Hormones control more than our moods. They control when and how we develop and age, how we handle stress, our metabolism, sleep, and fertility. Our bodies are constantly balancing the levels of over 50 hormones that adjust throughout our days and lives like switchboard controls directing our growth, behavior, and physiology. Disruptions to this delicate balance can interfere with development, reproduction, and cellular function.
A class of chemicals called endocrine disrupting chemicals (EDCs) have been the subject of serious concern in recent years due to their ability to interfere with hormones. Various EDCs have been used in household and chemical products for decades in plastic toys and water bottles, in pesticides, and flame-retardant couches, mattresses and household linens. Over 800 chemicals have been linked to a growing list of health conditions.
Identifying and proving that a chemical is the sole cause of disease when people are exposed to many things that affect health throughout our lives is scientifically challenging. Despite strong evidence from laboratory tests, the lack of observed population outcomes was used as an excuse by regulatory agencies for decades to avoid cracking down on the chemicals. The US largely ignored the warnings from laboratory findings and failed to act in time to prevent harm to people. Harmful effects from EDCs are now evident in the human population.
Reproductive Harm is in the Air and Elsewhere
Multiple studies have found fertility rates to be lower and loss of pregnancy to be more common in people with higher levels of EDCs in their urine. Even slight exposure to EDCs is harmful and linked to higher rates of genital malformation in males and lower semen quality.
Disrupted levels of estrogen can affect cellular function, leading to cancerous growth. California, a state rich in agriculture, observed higher rates of estrogen-sensitive cancers, such as prostate and breast cancer, linked to endocrine disrupting pesticides, including the tripling of breast cancer risk in those exposed to airborne chlorpyrifos.
Brain and thyroid hormones are responsible for guiding proper development. As early as 2007, researchers observed that infants exposed to EDCs in utero through their mother’s blood had an increased risk for developmental, cognitive, and behavioral disorders. EDCs were found to be responsible for a deficit of two IQ points in affected children, similar to the cognitive effects of lead exposure.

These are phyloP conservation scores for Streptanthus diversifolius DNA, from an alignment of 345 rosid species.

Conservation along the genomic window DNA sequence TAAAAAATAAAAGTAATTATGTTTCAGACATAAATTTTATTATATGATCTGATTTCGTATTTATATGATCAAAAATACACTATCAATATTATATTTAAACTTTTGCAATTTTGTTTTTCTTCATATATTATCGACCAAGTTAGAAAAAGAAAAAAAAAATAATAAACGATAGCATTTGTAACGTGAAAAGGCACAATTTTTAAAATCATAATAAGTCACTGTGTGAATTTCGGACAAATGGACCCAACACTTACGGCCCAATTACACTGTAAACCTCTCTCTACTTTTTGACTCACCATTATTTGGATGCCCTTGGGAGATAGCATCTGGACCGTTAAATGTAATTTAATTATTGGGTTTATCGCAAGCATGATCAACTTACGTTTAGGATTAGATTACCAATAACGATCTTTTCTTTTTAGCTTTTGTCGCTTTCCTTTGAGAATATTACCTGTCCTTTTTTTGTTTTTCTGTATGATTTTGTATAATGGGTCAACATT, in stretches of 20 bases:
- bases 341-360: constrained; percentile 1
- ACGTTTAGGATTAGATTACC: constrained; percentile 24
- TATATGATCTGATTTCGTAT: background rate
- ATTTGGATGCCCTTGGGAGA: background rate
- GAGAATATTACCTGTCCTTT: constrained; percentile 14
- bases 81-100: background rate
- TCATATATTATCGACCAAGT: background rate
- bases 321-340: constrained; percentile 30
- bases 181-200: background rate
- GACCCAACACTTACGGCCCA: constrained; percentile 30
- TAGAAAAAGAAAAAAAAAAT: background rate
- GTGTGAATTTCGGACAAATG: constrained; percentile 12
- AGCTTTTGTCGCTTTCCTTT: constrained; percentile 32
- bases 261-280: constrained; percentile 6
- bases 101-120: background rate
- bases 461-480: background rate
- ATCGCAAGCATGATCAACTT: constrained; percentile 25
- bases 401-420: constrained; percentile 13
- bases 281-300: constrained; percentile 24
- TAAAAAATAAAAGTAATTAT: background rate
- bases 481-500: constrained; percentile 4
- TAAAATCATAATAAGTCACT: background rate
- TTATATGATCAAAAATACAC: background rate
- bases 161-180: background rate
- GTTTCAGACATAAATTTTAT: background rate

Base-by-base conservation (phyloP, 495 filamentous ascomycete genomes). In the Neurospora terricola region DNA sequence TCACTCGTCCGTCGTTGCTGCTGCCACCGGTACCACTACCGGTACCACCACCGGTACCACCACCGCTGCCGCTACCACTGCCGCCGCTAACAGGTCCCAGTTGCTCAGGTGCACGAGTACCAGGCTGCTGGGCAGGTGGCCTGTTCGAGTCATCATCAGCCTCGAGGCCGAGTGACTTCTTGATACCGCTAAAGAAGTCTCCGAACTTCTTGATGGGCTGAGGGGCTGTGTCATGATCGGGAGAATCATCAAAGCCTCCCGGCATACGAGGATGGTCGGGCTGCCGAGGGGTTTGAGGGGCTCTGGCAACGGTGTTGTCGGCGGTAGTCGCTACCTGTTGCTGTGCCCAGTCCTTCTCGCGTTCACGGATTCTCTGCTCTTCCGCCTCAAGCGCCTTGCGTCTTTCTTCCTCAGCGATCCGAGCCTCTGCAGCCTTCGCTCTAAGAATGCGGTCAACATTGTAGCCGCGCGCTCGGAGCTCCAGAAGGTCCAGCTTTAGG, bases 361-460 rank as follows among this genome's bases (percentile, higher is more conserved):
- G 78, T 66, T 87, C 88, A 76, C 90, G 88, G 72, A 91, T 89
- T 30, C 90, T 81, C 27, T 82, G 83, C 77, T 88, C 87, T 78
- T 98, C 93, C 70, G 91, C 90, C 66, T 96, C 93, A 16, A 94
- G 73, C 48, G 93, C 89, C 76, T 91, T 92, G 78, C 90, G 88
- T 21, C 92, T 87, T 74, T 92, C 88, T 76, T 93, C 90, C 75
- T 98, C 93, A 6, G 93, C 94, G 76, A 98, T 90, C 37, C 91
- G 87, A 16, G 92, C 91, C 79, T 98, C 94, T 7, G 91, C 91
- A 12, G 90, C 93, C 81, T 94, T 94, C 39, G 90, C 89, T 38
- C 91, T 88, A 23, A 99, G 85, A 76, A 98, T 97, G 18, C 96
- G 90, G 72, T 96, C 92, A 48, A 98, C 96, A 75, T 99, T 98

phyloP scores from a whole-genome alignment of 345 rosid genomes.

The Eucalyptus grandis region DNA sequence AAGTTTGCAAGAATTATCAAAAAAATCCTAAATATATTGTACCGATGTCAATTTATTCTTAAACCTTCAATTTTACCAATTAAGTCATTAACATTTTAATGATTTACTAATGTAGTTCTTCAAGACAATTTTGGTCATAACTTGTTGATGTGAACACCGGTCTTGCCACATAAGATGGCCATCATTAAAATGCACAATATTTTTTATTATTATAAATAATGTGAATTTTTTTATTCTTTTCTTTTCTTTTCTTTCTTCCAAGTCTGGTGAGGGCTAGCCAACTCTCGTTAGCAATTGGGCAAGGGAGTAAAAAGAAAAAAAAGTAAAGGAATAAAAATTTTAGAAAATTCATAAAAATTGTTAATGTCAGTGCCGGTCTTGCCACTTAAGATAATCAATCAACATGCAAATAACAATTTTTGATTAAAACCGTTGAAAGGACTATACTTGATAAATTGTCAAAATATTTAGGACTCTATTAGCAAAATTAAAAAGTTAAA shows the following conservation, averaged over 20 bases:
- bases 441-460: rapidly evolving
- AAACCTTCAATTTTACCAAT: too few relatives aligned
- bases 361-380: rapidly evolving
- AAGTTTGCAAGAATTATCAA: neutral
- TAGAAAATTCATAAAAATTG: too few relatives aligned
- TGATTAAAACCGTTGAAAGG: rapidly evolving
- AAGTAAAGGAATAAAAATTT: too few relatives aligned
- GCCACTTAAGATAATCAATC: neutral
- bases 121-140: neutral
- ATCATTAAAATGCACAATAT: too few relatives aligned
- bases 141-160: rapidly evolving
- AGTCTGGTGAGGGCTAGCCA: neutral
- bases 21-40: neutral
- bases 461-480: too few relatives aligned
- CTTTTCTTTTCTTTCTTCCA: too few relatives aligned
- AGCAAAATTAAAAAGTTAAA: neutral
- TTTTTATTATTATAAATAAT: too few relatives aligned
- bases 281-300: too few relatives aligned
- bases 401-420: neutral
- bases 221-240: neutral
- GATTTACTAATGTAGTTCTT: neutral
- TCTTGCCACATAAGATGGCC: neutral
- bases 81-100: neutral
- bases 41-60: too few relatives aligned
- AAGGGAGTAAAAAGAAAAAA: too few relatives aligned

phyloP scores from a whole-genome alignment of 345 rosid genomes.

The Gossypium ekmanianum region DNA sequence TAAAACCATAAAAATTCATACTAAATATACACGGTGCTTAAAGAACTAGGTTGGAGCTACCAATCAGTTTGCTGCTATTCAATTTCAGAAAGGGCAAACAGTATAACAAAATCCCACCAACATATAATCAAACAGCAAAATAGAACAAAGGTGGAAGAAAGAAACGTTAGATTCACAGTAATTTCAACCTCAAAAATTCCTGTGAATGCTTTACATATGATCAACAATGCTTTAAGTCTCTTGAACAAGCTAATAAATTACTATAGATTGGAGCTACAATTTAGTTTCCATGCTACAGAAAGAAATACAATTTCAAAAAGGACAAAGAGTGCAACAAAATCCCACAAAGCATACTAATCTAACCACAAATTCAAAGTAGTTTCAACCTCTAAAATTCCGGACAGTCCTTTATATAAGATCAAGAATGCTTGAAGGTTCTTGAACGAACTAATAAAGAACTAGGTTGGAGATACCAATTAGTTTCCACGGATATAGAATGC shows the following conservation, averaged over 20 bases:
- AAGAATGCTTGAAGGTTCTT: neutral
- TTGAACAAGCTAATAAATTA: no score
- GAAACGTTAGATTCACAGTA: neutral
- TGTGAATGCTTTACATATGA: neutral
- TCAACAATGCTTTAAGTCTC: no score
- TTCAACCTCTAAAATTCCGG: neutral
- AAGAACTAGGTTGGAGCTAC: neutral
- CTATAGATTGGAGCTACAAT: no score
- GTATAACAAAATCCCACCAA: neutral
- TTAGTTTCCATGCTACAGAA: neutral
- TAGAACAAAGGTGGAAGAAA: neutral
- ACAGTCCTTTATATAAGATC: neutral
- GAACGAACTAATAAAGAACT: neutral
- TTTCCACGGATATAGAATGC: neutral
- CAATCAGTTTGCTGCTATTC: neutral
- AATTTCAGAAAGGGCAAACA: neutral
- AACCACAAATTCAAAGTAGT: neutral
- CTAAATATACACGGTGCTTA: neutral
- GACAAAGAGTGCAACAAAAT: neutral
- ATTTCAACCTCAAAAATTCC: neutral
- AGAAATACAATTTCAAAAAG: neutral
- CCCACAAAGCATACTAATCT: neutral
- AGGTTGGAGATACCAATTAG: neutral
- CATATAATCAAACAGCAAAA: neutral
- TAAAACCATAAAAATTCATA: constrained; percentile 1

Understanding the physiologic link between these chemicals and our hormones tells us that the list of harms will continue to grow if we do not heed scientists’ warnings and act.
EDCs have also been found to influence the onset of puberty and menopause. Hormonal disruption during these crucial stages of development can have long-lasting effects on both physical and mental health.
Here to Stay
The hormones of future generations are at risk. EDCs do not decompose in the environment, earning them the honorary title: ‘forever chemicals’. Once inside our bodies, EDCs disrupt hormones that activate and deactivate our genes and control gene expression. These changes are epigenetic, meaning that the gene-altering effects of EDCs may be passed on to offspring.
What Are We Waiting For?
Just as firm evidence of human harm from EDCs accumulated, the Trump administration has blocked its use as a reason to regulate, a decision lobbied for by the chemical industries that stand to profit from continued production of EDCs.
Multiple other countries have curbed their use of EDCs, banning some chemicals entirely. In the US, the few regulations that have passed narrowly focus on children’s exposure through plastic toys. But EDCs are a danger to all ages through products, food, and our environment.
The growing list of health effects and the breadth of harm linked to EDCs should not have come as a surprise. Understanding the physiologic link between these chemicals and our hormones tells us that the list of harms will continue to grow if we do not heed scientists’ warnings and act. Regulations such as chemical bans, mitigation, and health monitoring should accurately reflect these chemical threats to our hormonal health.
Photo via Getty Images. Visualization by Tasha McAbee.